Sunday, November 20, 2011

Rin Tin Tin by Susan Orlean

"Rin Tin Tin is that rare thing that endures when so much else rushes past." Journalist Susan Orlean spent years investigating the many stories that originated from one German Shepherd puppy that was found in France by an American soldier near the end of World War 1. From that dog and his owner, Lee Duncan, grew a dynasty in movies and then on tv that spanned four decades and made Rin Tin Tin known around the world.

Rintintin and Nenette dolls
Lee Duncan kept two puppies he found in a bombed kennel: a male and a female. He named them Rin Tin Tin and Nenette, after a couple of French good-luck charm dolls. Duncan wore a pair of these tiny woollen dolls around his neck. My own dog happens to be named Nenette, but I had never heard of these dolls before Orlean's book. (Nenette is named for a pet goose I knew in central France - even though my girl has a much sweeter temperament.)

Orlean's research covers such topics as the origin of the German Shepherd breed, the use of canine corps in wartime and the rise in popularity of obedience training in the U.S.A. Early movies, the advent of sound and colour and some of the personalities of the film industry are also covered. It would not have occurred to me that in silent films, a dog's inability to speak is not a handicap, and so, from the beginning, Rin Tin Tin was considered a star in his own right.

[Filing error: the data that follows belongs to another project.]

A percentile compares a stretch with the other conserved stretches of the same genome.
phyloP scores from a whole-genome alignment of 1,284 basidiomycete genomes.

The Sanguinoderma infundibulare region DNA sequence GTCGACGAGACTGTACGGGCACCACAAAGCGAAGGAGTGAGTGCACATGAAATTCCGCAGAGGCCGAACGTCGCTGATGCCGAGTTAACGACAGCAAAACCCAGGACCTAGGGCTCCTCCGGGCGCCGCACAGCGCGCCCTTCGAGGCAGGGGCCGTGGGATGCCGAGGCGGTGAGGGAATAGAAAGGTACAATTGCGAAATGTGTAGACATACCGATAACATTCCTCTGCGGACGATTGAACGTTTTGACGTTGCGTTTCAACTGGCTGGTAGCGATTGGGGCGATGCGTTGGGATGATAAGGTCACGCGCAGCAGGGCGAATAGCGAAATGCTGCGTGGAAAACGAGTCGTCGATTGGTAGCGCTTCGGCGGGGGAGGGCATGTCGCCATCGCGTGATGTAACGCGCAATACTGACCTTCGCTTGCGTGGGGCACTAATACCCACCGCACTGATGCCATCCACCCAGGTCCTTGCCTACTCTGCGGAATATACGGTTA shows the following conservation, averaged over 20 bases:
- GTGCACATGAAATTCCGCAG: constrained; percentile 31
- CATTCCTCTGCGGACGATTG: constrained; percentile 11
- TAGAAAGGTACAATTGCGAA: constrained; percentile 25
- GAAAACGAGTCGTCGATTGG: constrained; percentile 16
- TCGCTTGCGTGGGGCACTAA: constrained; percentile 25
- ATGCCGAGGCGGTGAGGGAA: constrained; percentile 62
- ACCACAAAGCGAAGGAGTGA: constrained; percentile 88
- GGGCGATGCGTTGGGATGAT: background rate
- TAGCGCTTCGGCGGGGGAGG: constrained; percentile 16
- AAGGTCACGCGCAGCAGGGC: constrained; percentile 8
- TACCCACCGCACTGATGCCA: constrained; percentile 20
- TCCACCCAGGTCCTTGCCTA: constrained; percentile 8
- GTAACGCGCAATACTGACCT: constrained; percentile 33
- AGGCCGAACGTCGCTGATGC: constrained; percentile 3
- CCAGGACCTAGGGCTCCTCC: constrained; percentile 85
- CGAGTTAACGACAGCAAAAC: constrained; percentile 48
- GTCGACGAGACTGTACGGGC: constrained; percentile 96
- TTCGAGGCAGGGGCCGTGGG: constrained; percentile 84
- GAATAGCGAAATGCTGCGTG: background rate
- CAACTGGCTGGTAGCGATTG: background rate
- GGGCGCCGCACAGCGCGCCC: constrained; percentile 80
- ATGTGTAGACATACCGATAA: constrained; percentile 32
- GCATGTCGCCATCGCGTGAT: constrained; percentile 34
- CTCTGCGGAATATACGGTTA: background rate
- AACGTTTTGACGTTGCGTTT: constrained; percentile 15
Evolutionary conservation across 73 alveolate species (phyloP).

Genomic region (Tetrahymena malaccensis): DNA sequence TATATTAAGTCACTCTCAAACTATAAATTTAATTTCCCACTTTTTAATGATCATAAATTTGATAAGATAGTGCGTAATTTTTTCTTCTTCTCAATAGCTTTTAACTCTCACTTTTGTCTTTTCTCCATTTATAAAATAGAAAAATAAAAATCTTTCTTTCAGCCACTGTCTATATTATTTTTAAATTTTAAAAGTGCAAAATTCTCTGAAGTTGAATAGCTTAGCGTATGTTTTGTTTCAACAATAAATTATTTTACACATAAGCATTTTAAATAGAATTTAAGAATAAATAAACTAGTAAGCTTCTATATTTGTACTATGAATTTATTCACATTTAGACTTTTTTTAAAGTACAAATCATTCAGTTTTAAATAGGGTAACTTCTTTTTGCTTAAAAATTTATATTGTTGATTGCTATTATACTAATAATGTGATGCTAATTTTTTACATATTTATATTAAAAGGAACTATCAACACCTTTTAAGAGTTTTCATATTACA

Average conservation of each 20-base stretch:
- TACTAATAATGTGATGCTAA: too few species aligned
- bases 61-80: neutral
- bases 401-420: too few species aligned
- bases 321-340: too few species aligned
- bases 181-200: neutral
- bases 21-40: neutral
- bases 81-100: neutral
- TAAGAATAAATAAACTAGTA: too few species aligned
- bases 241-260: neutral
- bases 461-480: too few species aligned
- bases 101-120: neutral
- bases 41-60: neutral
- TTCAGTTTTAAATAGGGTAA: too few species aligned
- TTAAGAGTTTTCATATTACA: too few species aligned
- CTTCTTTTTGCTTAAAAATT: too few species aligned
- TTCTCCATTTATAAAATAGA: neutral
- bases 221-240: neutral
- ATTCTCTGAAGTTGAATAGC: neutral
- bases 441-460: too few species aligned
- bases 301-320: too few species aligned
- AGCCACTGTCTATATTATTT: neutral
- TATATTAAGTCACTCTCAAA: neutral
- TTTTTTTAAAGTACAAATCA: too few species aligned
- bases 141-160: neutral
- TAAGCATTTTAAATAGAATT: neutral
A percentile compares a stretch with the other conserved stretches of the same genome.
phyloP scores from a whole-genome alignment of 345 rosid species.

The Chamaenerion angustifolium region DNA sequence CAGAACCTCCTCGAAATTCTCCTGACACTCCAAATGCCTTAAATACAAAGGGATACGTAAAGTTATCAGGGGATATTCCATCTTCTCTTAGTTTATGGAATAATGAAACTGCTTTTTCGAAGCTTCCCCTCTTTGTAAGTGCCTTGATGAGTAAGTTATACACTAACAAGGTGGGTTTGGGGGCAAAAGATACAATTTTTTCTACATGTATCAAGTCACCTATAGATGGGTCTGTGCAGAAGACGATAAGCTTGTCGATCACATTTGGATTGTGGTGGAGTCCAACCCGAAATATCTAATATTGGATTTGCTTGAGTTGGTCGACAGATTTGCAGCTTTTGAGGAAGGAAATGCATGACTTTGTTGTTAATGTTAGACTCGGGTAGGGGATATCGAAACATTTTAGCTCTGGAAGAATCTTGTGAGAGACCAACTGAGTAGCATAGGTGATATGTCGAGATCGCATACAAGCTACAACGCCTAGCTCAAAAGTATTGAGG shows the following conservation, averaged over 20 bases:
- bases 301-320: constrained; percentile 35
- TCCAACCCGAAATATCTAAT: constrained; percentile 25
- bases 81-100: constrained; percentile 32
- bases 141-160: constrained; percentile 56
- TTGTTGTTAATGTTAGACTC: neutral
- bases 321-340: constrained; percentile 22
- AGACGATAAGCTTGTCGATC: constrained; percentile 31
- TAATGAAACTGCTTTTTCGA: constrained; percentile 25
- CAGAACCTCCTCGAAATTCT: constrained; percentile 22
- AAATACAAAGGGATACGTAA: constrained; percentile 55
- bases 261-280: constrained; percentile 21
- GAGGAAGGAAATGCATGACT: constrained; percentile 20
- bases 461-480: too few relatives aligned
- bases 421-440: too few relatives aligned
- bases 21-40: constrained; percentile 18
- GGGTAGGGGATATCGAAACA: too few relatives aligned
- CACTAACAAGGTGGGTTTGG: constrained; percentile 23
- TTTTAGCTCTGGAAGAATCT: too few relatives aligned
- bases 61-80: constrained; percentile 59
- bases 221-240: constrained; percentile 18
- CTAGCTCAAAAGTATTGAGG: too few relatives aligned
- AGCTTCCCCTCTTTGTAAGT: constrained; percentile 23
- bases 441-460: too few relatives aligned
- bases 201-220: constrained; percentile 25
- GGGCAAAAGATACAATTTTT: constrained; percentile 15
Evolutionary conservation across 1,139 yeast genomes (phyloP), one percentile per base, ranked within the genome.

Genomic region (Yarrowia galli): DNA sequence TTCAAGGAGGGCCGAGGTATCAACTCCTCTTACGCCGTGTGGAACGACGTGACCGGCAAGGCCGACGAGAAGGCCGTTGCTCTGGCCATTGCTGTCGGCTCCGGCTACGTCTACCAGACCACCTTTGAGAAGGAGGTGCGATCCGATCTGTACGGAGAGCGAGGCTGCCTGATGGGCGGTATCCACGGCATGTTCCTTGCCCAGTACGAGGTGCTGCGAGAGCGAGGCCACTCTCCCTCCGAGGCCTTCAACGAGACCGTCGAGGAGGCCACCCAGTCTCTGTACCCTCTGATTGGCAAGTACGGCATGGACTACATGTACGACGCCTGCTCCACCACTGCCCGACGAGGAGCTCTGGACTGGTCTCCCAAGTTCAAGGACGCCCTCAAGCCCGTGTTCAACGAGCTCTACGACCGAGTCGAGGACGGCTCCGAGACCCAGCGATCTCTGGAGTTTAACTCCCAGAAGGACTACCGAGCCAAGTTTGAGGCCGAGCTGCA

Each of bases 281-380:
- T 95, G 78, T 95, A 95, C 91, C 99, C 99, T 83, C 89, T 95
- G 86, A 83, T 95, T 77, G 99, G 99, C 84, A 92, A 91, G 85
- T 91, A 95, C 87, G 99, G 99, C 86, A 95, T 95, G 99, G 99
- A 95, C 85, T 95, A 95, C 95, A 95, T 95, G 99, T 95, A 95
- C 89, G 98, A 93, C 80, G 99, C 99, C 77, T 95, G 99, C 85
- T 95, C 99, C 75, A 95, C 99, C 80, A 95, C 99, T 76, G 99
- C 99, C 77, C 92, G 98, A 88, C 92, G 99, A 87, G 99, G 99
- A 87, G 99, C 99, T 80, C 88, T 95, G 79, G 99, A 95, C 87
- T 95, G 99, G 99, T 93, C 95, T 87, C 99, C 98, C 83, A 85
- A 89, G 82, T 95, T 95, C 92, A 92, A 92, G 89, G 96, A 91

I listened to a Simon Schuster audiobook (12.5 hours) read by the author. Orlean did a better job than Jennifer Jay Myers, who narrated Orlean's The Orchid Thief, but I found my interest waned at times while listening to Rin Tin Tin, depending on the topic being explored. The Orchid Thief, on the other hand, held my attention throughout. What I liked best about Rin Tin Tin was that the central theme has to do with the importance of stories in our lives. I also enjoyed the personal perspective Orlean brought into her research near the end, as she examined her own involvement in the subject.
My darling Nenette

"I had wanted [...] some proof that everything, in its way, mattered. That working hard mattered. That feeling things mattered. That even sadness and loss mattered because it was all part of something that would live on. But, I had also come to recognize that not everything needed to be so durable. The lesson we have yet to learn from dogs, that could sustain us, is that having no apprehension of the past or future is not limiting, but liberating. Rin Tin Tin did not need to be remembered in order to be happy."

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